An interesting idea from Nathan Kinch on framing product requirements around Jobs To Be Done rather than User Stories. Using Clayton Christensen’s framework of Jobs to Be Done the use of personas is replaced with jobs. Rather than “As a (persona), I want to (task), so that I can (outcome)” the requirement is framed as, “When (job), I want to (task), so I can (outcome)”. After defining the JTBD requirements framework Kinch outlines how a product would be developed using this framework and provides some helpful tactics for presenting the business case.
I’m always interested in articles that have tangible tactics I can use; laddering is the process of interviewing customers to find out what product features are important to them while driving to the users’ emotional benefits. The theory is that people buy with emotions and beliefs and rationalize the features and functional benefits. There are four levels to the ladder: Features > Functional Benefits > Higher Order benefits > Emotional Benefits. A word of caution, do not use the word “why” when asking laddering questions. It is known to put people on the defensive. This method can also be used as a tool to develop marketing material and articulate the value proposition for customers.
Using situational examples of where testing can go off the rails this article provides good advice to get things moving and back on the fact-finding track. First big tip, make sure your candidate never feels like they are being judged. When there’s a bunch of experts in the room that designed, and are building, the product, make sure they know you really want to learn from them. Only have two people in the room with the interviewee, one note taker and one interviewer. Make sure you test the prototype in several different scenarios including outside the office and offline. Use this pretesting time to practice the interview and tighten up your questions. Paper wireframes will never run out of battery power so have them handy just in case.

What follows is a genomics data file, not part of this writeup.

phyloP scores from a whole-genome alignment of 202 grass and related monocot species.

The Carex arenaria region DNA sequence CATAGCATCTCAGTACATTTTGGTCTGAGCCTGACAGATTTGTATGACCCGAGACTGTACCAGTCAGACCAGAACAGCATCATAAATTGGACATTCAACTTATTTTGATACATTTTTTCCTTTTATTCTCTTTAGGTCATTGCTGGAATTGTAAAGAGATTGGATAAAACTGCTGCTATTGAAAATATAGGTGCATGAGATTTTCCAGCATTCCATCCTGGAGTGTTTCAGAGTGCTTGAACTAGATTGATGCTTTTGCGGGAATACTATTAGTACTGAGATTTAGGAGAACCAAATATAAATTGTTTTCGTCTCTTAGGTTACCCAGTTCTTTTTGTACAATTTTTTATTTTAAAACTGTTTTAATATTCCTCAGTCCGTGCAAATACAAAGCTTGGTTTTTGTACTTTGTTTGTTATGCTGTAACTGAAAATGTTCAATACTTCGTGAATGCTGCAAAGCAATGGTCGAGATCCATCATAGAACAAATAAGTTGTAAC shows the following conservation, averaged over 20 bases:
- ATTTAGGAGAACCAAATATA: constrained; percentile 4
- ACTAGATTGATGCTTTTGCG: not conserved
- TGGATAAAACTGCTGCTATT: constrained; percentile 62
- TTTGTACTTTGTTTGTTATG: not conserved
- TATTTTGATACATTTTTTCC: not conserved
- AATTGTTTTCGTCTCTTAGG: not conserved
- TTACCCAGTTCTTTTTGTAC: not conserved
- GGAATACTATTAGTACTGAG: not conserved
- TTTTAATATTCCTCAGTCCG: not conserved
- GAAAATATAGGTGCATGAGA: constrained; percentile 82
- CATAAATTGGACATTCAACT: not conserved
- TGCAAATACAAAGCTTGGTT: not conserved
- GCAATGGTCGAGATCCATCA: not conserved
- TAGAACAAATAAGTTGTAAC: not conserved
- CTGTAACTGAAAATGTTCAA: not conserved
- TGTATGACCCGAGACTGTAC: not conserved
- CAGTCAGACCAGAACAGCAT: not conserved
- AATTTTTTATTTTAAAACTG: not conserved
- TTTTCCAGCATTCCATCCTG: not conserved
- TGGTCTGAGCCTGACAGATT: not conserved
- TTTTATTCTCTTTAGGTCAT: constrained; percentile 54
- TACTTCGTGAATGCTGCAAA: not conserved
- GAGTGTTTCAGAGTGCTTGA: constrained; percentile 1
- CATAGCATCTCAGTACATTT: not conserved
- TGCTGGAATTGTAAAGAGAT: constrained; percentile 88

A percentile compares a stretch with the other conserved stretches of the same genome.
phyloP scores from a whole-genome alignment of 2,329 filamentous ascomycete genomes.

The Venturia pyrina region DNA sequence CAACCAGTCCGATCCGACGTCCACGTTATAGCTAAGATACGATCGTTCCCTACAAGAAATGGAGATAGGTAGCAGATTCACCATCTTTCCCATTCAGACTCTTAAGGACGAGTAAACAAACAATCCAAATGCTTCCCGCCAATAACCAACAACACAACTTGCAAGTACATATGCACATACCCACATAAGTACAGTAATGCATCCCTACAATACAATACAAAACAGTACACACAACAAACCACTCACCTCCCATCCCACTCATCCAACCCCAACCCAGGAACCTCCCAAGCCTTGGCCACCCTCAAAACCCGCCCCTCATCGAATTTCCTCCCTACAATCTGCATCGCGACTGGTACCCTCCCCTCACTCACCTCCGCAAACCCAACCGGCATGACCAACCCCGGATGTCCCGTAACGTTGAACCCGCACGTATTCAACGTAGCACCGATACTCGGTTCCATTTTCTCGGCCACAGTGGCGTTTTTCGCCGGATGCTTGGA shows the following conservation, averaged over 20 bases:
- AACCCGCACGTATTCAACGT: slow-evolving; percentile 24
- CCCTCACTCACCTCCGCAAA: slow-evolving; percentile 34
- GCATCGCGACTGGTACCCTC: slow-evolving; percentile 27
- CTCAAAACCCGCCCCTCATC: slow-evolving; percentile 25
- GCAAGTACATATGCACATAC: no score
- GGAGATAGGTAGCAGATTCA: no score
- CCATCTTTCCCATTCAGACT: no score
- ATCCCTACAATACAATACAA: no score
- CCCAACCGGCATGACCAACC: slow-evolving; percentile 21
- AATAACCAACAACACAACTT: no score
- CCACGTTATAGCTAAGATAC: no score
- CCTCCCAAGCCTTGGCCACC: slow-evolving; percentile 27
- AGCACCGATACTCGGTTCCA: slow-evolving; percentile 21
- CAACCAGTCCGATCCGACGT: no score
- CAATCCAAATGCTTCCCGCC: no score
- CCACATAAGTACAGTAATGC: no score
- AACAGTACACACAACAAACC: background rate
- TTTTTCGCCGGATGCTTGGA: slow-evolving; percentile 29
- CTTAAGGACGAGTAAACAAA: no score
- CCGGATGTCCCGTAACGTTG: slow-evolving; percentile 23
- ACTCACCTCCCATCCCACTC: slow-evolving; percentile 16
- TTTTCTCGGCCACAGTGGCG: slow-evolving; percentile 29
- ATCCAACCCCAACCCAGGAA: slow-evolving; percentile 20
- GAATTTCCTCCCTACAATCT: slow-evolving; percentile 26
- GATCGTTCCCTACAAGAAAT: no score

Hunter Walk on product management
A conversation with Hunter Walk, former product manager at Second Life and YouTube. One of my big takeaways from this conversation is that as a PM you’re ‘in service’ to the product and its customers for a given time period. Like every professional coach there will come a time when you leave the product and pass it on to someone else. The goal is to pass it on in a better position than you found it. Another key is to understand when it’s time to move on and what staging in a companies growth is right for you. I also appreciated Hunters comments around how PMs don’t need to come from a technical background, and if they all did there might be an issue with the engineers the company is hiring. Also some insightful comments on how a company’s KPIs change as the product matures.